Karamarko has also taken to his Facebook page to reassure observers of his commitment to the government. In an April 20 post titled “There’s no reason to be nervous” he wrote, “Many times I publicly stressed that we have confidence in Most as our partners in government. Reforms are our common priority and as long as we have power to enforce them, this government will be stable.”

However, Kreso Beljak, president of the Croatian Peasant Party (HSS), a member of the Patriotic Coalition, sounded less confident. “A reshuffle is not the answer and even new elections wouldn’t yield anything positive. ... However, if [the current situation] doesn’t go away, then elections would be the solution,” he wrote, also on Facebook, on May 3.

Ash sees an imminent change of government as unlikely. “Few people saw much threat of near-term political risk to [the] coalition, at least for next year - opinion polls don’t support change,” he wrote following a visit to Zagreb. “The HDZ are probably quite content for Oreskovic and [Finance Minister Zdravko] Maric to address fiscal consolidation, highways debt issues, but will likely baulk at deeper structural reforms ... which might then break up the coalition some way down the line. That said, politicians like to be in [government].”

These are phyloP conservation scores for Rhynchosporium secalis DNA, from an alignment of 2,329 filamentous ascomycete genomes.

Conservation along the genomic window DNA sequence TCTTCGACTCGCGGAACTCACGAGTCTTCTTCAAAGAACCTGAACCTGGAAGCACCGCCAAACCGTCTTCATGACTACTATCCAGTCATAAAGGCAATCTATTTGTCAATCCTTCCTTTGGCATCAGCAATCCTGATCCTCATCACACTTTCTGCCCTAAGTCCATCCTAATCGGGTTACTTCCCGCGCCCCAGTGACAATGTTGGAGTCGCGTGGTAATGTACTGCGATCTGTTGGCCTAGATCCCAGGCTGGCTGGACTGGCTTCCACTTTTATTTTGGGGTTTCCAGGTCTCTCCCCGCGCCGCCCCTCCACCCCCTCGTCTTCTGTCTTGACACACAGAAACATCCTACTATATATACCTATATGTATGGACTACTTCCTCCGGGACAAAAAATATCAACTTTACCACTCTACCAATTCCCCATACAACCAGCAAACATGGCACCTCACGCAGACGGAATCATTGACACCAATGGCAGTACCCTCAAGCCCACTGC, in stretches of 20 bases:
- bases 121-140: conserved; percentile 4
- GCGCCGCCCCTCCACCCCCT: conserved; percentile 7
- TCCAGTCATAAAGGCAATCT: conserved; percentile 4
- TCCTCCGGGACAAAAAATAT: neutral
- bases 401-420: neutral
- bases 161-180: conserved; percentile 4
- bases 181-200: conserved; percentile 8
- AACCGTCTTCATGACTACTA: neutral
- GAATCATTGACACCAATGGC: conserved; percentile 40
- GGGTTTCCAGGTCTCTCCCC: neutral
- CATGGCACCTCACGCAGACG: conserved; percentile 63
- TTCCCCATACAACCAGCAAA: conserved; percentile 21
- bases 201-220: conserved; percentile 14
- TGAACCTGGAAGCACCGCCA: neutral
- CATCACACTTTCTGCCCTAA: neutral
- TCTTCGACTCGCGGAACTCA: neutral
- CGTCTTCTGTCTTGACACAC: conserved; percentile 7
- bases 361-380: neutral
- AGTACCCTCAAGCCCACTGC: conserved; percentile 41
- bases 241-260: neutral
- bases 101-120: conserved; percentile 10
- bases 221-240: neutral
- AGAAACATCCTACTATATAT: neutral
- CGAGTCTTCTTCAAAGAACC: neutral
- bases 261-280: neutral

Despite the behind the scenes conflict, Oreskovic’s cabinet has been pushing ahead with its reform agenda. On April 28, the cabinet endorsed a package of 60 reform measures that included plans for privatisations and pension reforms that would increase the retirement age to 67.

In a more symbolic move on May 4, Oreskovic announced that the use of rubber stamps to approve documents would be abolished, highlighting the government’s aim of streamlining business procedures. “This should be a positive signal to businesses,” he said according to a government statement.

Perhaps most importantly for Croatians, after six long years of recession, the economy remains on an upward trajectory - at least for now. The European Commission lowered its 2016 GDP growth forecast to 1.8% in its Spring Forecast published on May 3. This was mainly attributed to the worsening external outlook, though the EC also mentioned uncertainty regarding progress on the reform agenda among other downside risks. However, the 1.8% forecast still represents a modest acceleration compared to 2015, and growth is expected to remain steady through 2017.